His original prison sentence was set at 20 years. That is until he had the opportunity to address the court. He remembered of that moment: "When I got up, I told the court, 'Look, I want to apologize to my parents, I'm even going to apologize to the parents of my accuser. But I'm not going to apologize for a rape that never happened.' The judge found that I wasn't being remorseful and she gave me an additional eight years in prison." Adams found himself in the maximum-security prison. He called his time there an "out-of-body experience." It was a conversation with a cellmate that changed the path he thought he was on.



 

"I had a cellmate who was an older White dude who was in prison for two life sentences. He said, 'Look, you get up every day and you get out here and you play chess, you play basketball and you don't act like you're innocent. Innocent people, they're in the law library," Adams shared. "Ever since that day, that was like a wake-up call to me and I started to try to grasp the law." Eventually, he learned why his own defense failed him as he read everything he could at the prison's law library. "I wish I knew every word of the Constitution before I went down to that police station, but I didn't, right? I didn't really realize the magnitude and the seriousness in which the system was systematically putting the noose on young Black men in America."



 

 

He even learned that his public defendant failing to identify and call to the stand a known witness was actually a violation of his rights. Therefore, he regularly looked through newspapers to find attorneys litigating cases in Wisconsin and wrote letters to them. One day, a lawyer in Milwaukee replied. Together, they worked on drafting a habeas petition, developing an argument that went on to achieve success in the Seventh Circuit Court of Appeals. Additionally, in 2004, the Innocence Project took Adams' case on. The nonprofit, which helps put an end to wrongful convictions, argued his case to the Seventh Circuit Court of Appeals in Chicago. The court unanimously agreed to overturn Adams' conviction. A year later, a Wisconsin court dismissed all charges against him—after nearly a decade in prison, he was finally free.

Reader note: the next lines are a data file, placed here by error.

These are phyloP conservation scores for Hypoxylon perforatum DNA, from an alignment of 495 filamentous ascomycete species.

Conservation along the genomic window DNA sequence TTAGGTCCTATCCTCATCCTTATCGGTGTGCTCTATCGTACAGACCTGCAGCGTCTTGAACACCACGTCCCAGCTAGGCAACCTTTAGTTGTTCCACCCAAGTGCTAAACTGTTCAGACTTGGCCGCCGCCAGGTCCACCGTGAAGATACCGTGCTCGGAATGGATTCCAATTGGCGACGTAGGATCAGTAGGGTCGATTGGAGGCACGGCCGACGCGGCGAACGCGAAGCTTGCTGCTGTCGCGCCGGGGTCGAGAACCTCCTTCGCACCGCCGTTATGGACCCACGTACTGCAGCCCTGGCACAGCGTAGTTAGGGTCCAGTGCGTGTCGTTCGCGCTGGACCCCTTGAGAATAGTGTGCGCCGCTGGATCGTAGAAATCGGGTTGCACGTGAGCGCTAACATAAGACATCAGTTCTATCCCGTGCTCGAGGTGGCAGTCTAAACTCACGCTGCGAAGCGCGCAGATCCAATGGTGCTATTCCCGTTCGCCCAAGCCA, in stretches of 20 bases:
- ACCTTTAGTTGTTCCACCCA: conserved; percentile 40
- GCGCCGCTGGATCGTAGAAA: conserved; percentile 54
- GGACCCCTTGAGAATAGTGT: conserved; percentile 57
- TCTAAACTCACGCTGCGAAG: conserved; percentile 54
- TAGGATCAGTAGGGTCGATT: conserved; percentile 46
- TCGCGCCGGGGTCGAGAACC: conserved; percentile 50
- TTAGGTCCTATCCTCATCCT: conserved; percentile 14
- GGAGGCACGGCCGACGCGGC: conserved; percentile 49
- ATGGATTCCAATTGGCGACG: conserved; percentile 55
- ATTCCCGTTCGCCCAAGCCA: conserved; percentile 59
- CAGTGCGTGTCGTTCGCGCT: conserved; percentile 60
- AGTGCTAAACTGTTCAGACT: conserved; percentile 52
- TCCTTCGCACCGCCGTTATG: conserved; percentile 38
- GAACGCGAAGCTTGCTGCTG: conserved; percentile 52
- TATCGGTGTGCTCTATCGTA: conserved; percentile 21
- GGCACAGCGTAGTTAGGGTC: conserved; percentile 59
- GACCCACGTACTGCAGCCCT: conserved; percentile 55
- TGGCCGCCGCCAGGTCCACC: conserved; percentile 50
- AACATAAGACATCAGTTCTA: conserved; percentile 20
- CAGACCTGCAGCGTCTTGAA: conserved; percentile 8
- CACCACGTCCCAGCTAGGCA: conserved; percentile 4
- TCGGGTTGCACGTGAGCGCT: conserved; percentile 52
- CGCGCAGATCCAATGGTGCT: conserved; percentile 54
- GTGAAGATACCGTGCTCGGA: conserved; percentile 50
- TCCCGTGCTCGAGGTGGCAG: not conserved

Adams went on to earn an associate's degree from a local community college before graduating with high honors and a bachelor's in criminal justice from Roosevelt University in Chicago. Then, in the summer of 2015, he graduated from the Loyola University Chicago School of Law. Soon after, he began working with the Innocence Project himself. Now, he has his own private practice. He stated, "I may have graduated from Loyola Law School in Chicago, but I started law school in [the] Wisconsin Department of Corrections." He regularly uses his power as an attorney to protect others like him. Adams shared, "To be able to go back in a courtroom in the same state in which I was wrongfully convicted, and them now having to address me as an attorney, it gives you a sense of, 'I am human. I am human, and respect me as such.' I strongly believe that the problems with our criminal justice system will only get better when we infiltrate the system, meaning more Black judges, more Black prosecutors, more Black, young Black attorneys, like young Black knowledgeable, powerful young men changing the stereotype that we've had to deal with forever. That's what we need, and I'm hoping my story will go to that movement."